After many years of blogging, and consistent with my desire to move toward retirement, we have ended the Insights blog. Thanks to Doug Bedell for his years of blog support.

Siemens Renewed Via Vision and Values

Posted on May 1, 2011
Filed Under Business | Leave a Comment

Businessweek provides an example of why focus and inspired priorities are so important to building, or rebuilding, a business. Siemens’ return to prominence after a bribery scandal more than three years ago is a tribute to its new President and CEO, Peter Löscher, who, the magazine advises, put first things first and is keeping them there.

Vision, values and the processes to insure they are taken seriously are crucial to corporate renewal. “Being good today means you have to be better tomorrow, and even better the day after tomorrow,” Löscher says. “The biggest risk is complacency.”

Evidently, complacency almost brought Siemens down. The company was run as a collection of corporate fiefdoms with little accountability (values) by divisional managers. Now, under a new management roster, it’s been restructured partly around “green” businesses (vision) .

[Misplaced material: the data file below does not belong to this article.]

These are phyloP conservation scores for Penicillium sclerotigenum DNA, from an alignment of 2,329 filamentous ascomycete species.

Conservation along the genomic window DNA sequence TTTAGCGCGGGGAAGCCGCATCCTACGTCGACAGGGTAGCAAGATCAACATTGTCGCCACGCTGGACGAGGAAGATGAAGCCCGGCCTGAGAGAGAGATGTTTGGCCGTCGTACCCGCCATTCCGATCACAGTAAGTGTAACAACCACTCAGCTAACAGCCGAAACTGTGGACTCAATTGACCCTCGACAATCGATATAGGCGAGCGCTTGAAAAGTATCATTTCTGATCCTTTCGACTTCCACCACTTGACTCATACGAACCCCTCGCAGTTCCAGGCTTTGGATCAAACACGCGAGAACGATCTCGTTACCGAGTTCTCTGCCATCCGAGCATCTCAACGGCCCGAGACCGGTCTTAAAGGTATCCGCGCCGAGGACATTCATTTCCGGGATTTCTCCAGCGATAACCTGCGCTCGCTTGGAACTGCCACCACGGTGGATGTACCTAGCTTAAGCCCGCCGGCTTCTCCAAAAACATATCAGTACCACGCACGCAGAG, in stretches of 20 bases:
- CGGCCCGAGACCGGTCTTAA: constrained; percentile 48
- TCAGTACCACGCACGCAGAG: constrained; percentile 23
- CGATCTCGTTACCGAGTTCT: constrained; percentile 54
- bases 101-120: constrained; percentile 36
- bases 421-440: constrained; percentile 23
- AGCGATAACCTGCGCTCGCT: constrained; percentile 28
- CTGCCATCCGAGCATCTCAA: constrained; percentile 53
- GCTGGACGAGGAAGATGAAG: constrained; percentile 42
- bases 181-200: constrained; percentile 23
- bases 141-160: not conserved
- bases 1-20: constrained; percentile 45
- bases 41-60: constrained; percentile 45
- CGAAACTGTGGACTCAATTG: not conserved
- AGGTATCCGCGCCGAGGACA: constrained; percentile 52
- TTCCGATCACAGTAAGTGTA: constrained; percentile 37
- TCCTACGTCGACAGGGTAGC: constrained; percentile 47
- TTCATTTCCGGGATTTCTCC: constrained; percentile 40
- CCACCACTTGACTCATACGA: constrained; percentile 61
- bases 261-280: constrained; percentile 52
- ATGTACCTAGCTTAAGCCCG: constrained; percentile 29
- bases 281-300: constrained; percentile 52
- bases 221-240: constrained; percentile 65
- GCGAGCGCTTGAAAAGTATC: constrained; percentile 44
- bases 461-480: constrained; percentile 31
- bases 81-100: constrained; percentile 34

As the bribery scandal unfolded, Siemens Chairman Gerhard Cromme reached across the Atlantic “to tap the first outsider to lead Siemens in its history,” Businessweek notes. Löscher, an Austrian, had gained highly pertinent experience heading General Electric and Merck.

The Businessweek piece doesn’t explain in any detail how Löscher implanted a new culture at Siemens, but he clearly has. Where some executives might swing to green projects as a fad or window dressing, Löescher’s team is making them pay continuing, growing returns. They’ve closed down telecommunications and information technology businesses and swung behind trend-confirming “green” ones. Today, a sizable part of Siemens “sells sustainability-focused customers everything from light bulbs to high-speed trains to factory control systems,” Businessweek reports.

“The Munich-based company today generates more than $38 billion in sales from wind power, solar energy, and energy-conserving electricity grids. Siemens also claims the lead in offshore wind turbines, a market hat has doubled in size in just the past two years. And about one quarter of its roughly 400,000 employees today are what Siemens calls green-collar workers, those who produce or market its portfolion of resource-efficient products.”

Having the smarts to figure out what’s most important in world markets – the “mega-trends” Lõscher refers to in the Businessweek piece – and to get behind them in a visionary manner is key to successful management. But managers also need to be focused on disciplined, upright methods, the values piece. When you put them together – vision and values – you get a company that’s been truly renewed. Siemens’ stock, Businessweek notes, “has surged 49 percent in a year, almost twice as much as GE’s gain.” – Doug Bedell


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